Appellant Dale Norman with the support of Florida Carry, which is a pro-gun lobbyist group, petitioned the court on an issue of first impression, asking the court to determine “whether the Second Amendment forbids the State of Florida from prohibiting the open carry of firearms while permitting the concealed carry of weapons under a licensing scheme.”
The issue arose after Norman was arrested while in possession of a firearm that he was carrying openly. Norman was charged with Open Carrying of a Weapon in violation of section 790.053, Florida Statues (2012), which prohibits the open carry of a firearm.
Currently in the United States, 44 states allow the open carry of a firearms — 30 states allow open carry without a license and 14 states require a permit for open carry. However, in six states open carry is not permitted: Texas, California, Illinois, Florida, New York, South Carolina, and the District of Columbia.
Keep and bear arms
Norman asserted that the statute was unconstitutional because he had a constitutional right to “keep and bear arms,” and that the law infringed upon his Second Amendment right by prohibiting him from “the carry of firearms that are unconcealed even those people to whom the state has issued a license to carry a concealed weapon or firearm.”
Norman’s argument forced the court to conduct a thorough interpretation of the Second Amendment in order to parse out the scope of the protection that the founders intended. The US Supreme Court ruled in District of Columbia v. Heller, 478 F. 3d 370, that the Second Amendment protects the right of an individual to keep a gun inside his home in order to ensure his protection.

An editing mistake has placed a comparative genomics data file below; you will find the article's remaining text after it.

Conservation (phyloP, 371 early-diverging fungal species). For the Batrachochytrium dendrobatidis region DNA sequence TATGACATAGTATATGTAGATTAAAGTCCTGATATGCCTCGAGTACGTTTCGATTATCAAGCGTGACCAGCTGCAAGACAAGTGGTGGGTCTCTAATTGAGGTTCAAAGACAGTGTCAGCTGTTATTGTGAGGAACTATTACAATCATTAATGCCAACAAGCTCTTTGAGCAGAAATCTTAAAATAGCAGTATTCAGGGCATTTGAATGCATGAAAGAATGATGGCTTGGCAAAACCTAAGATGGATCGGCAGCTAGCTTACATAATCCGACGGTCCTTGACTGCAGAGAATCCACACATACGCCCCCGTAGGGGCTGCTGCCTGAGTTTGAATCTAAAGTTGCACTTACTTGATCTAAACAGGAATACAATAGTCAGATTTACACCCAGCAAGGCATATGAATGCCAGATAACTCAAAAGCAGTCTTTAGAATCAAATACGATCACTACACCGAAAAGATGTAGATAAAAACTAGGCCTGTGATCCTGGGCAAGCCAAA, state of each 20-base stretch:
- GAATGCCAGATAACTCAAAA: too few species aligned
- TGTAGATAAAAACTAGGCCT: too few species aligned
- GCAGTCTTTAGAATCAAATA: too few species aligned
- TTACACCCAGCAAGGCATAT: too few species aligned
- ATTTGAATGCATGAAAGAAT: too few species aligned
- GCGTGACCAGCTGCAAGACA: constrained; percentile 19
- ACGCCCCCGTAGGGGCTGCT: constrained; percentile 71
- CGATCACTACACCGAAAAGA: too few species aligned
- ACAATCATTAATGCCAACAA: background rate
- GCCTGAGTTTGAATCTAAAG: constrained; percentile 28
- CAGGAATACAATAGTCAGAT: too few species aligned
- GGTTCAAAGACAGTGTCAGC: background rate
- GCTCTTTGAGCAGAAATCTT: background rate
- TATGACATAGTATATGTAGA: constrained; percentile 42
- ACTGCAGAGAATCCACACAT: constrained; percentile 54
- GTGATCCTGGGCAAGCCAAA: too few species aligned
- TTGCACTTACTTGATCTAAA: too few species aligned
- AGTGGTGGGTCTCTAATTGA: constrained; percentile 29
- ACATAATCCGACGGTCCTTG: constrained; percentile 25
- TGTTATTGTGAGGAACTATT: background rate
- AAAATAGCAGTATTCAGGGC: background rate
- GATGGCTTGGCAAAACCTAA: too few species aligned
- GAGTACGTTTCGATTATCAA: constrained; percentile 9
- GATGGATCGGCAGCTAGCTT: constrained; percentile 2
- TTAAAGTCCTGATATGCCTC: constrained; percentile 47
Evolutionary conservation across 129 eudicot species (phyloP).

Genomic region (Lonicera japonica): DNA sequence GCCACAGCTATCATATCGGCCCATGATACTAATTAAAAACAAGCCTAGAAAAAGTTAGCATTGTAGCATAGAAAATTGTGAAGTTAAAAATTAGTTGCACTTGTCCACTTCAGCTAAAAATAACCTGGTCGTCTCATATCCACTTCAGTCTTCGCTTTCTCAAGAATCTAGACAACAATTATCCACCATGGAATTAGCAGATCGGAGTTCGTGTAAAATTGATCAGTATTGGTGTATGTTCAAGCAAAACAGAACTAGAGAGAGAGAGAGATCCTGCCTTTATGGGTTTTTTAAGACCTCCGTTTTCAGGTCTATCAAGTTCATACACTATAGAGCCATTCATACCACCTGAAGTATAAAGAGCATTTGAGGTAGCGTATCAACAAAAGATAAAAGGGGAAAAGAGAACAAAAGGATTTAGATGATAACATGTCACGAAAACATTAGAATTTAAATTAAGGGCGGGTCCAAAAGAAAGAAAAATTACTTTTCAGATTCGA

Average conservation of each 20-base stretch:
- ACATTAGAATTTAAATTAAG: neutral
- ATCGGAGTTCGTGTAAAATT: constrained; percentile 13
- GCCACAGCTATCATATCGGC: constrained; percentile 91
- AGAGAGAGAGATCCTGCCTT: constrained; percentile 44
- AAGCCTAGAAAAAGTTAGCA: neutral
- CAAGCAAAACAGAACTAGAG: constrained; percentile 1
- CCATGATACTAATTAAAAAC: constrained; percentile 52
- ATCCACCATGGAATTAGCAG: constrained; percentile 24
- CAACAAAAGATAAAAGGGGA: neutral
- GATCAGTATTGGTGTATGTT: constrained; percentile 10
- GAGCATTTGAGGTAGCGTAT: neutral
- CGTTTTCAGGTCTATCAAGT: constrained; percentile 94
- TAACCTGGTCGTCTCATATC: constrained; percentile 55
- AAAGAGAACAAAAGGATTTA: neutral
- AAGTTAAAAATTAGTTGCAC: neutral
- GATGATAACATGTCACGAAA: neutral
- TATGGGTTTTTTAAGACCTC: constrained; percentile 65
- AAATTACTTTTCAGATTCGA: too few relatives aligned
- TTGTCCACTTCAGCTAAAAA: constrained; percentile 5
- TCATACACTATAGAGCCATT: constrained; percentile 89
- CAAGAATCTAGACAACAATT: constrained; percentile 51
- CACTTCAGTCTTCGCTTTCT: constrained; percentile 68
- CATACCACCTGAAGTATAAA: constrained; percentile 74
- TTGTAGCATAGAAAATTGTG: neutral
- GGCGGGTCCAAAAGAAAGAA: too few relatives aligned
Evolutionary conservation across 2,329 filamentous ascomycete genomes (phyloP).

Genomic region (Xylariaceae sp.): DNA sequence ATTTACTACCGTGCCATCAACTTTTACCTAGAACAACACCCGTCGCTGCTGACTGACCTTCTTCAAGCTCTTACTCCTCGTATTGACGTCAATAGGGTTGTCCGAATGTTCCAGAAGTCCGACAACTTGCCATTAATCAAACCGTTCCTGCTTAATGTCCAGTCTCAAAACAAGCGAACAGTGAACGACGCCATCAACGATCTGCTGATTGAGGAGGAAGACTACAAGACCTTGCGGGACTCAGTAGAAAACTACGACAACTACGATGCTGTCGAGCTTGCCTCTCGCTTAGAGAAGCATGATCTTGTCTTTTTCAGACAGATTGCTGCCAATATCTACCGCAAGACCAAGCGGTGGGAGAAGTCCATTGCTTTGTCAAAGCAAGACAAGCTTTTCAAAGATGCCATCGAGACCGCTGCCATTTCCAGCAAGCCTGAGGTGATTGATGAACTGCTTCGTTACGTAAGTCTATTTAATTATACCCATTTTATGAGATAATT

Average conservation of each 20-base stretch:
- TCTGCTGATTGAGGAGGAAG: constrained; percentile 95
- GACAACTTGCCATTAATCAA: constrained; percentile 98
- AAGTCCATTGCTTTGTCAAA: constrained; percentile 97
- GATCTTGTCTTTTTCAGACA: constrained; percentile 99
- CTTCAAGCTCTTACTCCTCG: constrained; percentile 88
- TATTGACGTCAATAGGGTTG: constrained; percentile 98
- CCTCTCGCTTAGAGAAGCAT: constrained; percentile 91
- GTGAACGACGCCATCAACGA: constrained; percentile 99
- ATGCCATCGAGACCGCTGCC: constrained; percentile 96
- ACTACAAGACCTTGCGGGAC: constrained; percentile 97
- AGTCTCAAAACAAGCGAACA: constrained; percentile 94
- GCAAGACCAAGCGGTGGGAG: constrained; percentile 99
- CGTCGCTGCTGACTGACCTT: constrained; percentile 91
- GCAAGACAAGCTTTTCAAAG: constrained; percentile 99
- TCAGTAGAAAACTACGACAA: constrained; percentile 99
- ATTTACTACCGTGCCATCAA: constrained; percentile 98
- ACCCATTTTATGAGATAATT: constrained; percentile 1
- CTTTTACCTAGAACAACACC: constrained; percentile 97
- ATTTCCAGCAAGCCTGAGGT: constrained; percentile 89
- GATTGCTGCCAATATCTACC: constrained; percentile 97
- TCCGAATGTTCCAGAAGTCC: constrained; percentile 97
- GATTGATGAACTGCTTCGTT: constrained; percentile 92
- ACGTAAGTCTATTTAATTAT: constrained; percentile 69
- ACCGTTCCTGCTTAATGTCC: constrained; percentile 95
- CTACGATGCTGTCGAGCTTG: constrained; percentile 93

However, the Florida court went on to say “the Supreme Court found that the Second Amendment secures an individual right to carry arms in case of confrontation, including the general right to carry a weapon outside the home for self-defense.”
The court reasoned that not allowing the carrying of a handgun outside the home for self-defense purposes would bar the true meaning of bearing arms as set forth in the Second Amendment. However the court also looked to the Florida Constitution, which states:
The right of the people to keep and bear arms in defense of themselves and of the lawful authority of the state shall not be infringed, except that the manner of bearing arms may be regulated by law.
Laws that regulate only the “manner in which persons may lawfully exercise their Second Amendment rights,” US v. Marzzarella, 614 F.3d at 97 (3d Cir. 2010), have been held to be less burdensome than those which bar firearm possession completely. See US v. Decastro, 682 F.3d 160, 166 (2d Cir. 2012).
Therefore, because the statute regulated only the manner in which Florida citizens could exercise their Second Amendment right, it was constitutional, and the court affirmed the trial court decision upholding the ban on open carrying within the state of Florida.
The case is Dale Norman v. State of Florida; Case No. 4D12-3525 (February 18, 2015).